, Volume 16, Issue 3, pp 159-168

Body Mass Index and perceived weight status in young adults

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Body Mass Index (BMI) was calculated from self-reported height and weight for 1,123 university students who returned a questionnaire mailed to a 10 percent random sample of the entire undergraduate population of a large midwestern university. Seventeen percent of the females and 20 percent of the males were determined to be in excess of normal BMI standards. However, significantly more women (40%) considered themselves overweight in comparison to men (24%). Also, significantly more women (53%) than men (20%) reported experiencing discomfort due to excessive weight. Inaccurate perceptions of body image are common among individuals with eating disorders. There is a higher incidence of eating disorders among college-age women than among their male peers. A distorted body image as reflected by perceived overweight may serve as a marker for individuals at risk for eating disorders.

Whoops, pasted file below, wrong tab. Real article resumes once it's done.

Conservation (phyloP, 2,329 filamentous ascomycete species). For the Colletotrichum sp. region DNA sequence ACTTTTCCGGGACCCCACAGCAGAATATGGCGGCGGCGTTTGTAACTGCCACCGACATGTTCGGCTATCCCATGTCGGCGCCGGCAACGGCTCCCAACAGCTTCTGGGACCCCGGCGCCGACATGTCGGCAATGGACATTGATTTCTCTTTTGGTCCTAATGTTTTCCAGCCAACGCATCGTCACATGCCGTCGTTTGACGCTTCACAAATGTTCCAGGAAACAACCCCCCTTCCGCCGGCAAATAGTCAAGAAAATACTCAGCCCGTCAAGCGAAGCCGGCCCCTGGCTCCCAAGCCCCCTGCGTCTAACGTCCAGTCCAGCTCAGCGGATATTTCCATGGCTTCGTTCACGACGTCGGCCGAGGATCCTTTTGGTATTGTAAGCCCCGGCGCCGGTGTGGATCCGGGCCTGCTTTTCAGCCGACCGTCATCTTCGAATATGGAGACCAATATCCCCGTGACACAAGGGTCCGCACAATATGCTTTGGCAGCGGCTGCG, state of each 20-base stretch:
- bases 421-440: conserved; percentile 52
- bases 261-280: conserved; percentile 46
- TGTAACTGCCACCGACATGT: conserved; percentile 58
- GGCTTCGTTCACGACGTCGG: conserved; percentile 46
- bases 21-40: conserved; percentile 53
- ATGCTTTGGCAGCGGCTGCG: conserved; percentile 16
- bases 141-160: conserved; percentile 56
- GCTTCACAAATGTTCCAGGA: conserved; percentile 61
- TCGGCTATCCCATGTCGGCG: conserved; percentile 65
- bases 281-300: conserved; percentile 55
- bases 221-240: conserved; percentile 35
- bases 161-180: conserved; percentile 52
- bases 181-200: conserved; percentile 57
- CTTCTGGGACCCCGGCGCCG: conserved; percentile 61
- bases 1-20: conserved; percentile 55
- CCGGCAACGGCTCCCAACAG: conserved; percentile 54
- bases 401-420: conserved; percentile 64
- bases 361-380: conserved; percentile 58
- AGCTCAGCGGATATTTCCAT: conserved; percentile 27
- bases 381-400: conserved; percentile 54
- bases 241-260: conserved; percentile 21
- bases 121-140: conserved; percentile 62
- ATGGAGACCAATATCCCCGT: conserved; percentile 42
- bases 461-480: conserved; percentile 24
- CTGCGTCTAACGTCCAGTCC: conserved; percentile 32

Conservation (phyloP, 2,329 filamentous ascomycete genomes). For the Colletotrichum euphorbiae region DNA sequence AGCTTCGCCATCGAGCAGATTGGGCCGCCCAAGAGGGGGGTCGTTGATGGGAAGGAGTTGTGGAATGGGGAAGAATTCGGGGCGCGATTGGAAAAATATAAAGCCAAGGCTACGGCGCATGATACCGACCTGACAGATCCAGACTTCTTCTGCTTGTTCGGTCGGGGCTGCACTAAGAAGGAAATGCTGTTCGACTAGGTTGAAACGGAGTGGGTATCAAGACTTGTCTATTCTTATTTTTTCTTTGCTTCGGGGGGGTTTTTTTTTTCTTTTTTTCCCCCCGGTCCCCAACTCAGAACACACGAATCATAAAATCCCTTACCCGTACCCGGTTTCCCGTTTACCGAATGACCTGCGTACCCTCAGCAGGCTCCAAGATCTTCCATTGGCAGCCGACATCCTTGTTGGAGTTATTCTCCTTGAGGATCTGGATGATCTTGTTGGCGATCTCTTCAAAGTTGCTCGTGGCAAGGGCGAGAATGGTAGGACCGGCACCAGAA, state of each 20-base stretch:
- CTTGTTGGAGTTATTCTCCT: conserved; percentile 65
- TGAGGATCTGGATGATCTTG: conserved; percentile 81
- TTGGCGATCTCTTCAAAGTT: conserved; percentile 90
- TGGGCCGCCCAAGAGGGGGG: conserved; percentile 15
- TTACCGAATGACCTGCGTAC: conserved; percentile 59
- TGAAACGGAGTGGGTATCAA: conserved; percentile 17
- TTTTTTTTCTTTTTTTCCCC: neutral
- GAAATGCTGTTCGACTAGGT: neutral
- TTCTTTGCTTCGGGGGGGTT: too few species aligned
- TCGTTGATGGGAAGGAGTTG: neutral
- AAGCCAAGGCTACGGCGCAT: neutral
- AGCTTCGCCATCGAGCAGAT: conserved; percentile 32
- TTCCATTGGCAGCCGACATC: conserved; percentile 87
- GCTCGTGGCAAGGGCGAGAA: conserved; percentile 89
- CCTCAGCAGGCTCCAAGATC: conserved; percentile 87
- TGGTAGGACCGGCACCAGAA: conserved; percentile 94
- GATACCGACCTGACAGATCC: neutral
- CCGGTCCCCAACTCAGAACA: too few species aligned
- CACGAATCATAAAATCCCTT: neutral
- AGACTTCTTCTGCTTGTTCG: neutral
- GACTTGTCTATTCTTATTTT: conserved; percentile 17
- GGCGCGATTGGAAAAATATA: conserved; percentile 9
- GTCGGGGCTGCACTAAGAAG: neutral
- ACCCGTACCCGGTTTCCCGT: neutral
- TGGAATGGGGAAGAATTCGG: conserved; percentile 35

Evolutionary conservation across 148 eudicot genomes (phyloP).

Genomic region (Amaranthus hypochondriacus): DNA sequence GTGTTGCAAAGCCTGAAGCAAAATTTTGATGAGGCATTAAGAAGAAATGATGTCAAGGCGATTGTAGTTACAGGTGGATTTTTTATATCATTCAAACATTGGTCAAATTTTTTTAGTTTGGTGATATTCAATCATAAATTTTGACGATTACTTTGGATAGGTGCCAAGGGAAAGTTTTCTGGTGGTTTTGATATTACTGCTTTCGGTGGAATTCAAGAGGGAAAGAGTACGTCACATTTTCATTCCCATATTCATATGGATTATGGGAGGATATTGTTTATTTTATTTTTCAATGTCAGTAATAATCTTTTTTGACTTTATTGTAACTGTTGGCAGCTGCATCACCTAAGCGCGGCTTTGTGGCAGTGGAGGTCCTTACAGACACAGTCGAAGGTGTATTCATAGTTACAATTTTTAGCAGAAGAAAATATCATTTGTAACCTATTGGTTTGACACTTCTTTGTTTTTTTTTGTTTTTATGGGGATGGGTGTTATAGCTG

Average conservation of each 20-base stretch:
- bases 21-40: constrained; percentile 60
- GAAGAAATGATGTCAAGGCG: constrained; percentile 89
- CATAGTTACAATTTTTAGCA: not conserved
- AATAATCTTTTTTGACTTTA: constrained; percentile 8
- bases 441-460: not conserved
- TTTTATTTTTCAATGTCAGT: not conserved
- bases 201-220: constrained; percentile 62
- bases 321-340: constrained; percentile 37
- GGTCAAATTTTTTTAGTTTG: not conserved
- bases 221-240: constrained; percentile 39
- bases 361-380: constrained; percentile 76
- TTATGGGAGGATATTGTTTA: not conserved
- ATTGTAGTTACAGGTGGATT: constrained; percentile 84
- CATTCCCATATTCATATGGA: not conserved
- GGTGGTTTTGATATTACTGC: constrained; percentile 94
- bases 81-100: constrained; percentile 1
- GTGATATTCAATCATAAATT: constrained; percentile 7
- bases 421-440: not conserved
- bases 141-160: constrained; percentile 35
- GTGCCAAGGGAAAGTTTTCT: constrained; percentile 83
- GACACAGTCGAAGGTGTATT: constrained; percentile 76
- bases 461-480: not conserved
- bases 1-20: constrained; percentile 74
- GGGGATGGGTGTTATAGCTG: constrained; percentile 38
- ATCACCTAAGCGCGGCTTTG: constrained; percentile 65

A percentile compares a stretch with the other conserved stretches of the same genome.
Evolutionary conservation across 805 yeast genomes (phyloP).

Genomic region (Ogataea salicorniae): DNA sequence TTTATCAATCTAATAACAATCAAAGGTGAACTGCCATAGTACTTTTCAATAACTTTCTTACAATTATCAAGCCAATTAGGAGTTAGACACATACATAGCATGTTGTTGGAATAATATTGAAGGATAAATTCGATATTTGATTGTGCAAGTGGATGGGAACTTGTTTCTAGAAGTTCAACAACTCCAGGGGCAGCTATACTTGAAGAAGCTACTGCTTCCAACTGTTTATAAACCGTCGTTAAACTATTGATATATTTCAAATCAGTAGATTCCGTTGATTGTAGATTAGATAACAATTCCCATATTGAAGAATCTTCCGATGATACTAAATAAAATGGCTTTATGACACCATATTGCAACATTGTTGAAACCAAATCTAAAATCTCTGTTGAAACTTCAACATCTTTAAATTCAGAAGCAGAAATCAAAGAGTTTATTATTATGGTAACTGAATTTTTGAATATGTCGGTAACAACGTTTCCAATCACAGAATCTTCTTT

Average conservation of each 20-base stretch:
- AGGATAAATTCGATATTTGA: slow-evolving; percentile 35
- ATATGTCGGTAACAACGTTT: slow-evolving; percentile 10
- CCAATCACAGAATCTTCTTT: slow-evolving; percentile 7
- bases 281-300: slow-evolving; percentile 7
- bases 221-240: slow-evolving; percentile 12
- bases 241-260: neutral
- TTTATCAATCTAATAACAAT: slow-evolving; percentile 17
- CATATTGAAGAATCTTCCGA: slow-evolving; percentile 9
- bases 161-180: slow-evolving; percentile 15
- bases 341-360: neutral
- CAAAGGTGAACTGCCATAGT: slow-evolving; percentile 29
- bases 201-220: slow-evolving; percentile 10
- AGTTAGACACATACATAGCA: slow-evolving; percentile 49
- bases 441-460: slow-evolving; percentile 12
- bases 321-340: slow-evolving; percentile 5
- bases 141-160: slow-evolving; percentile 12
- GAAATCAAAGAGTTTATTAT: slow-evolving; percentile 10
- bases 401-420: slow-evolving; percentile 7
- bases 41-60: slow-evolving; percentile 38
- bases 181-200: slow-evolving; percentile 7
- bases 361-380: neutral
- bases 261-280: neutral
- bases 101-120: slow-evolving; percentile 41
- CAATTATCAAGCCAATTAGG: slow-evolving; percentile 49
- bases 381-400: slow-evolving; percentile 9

John P. Sciacca is Assistant Professor of Health Education; Amy C. Brown is Assistant Professor of Food and Nutrition Science; both are in the Department of Health, Physical Education, Recreation, Food and Nutrition Science, School of Health Professions, Northern Arizona University, Flagstaff, AZ 86011.
Christopher L. Melby is Associate Professor of Nutritional Science, Dept. of Food Science and Human Nutrition, Colorado State University, Fort Collins, CO 80523. Gerald C. Hyner is Associate Professor of Health Promotion and Paul L. Femea is Associate Professor of Nursing, both at Purdue University, West Lafayette, IN 47906.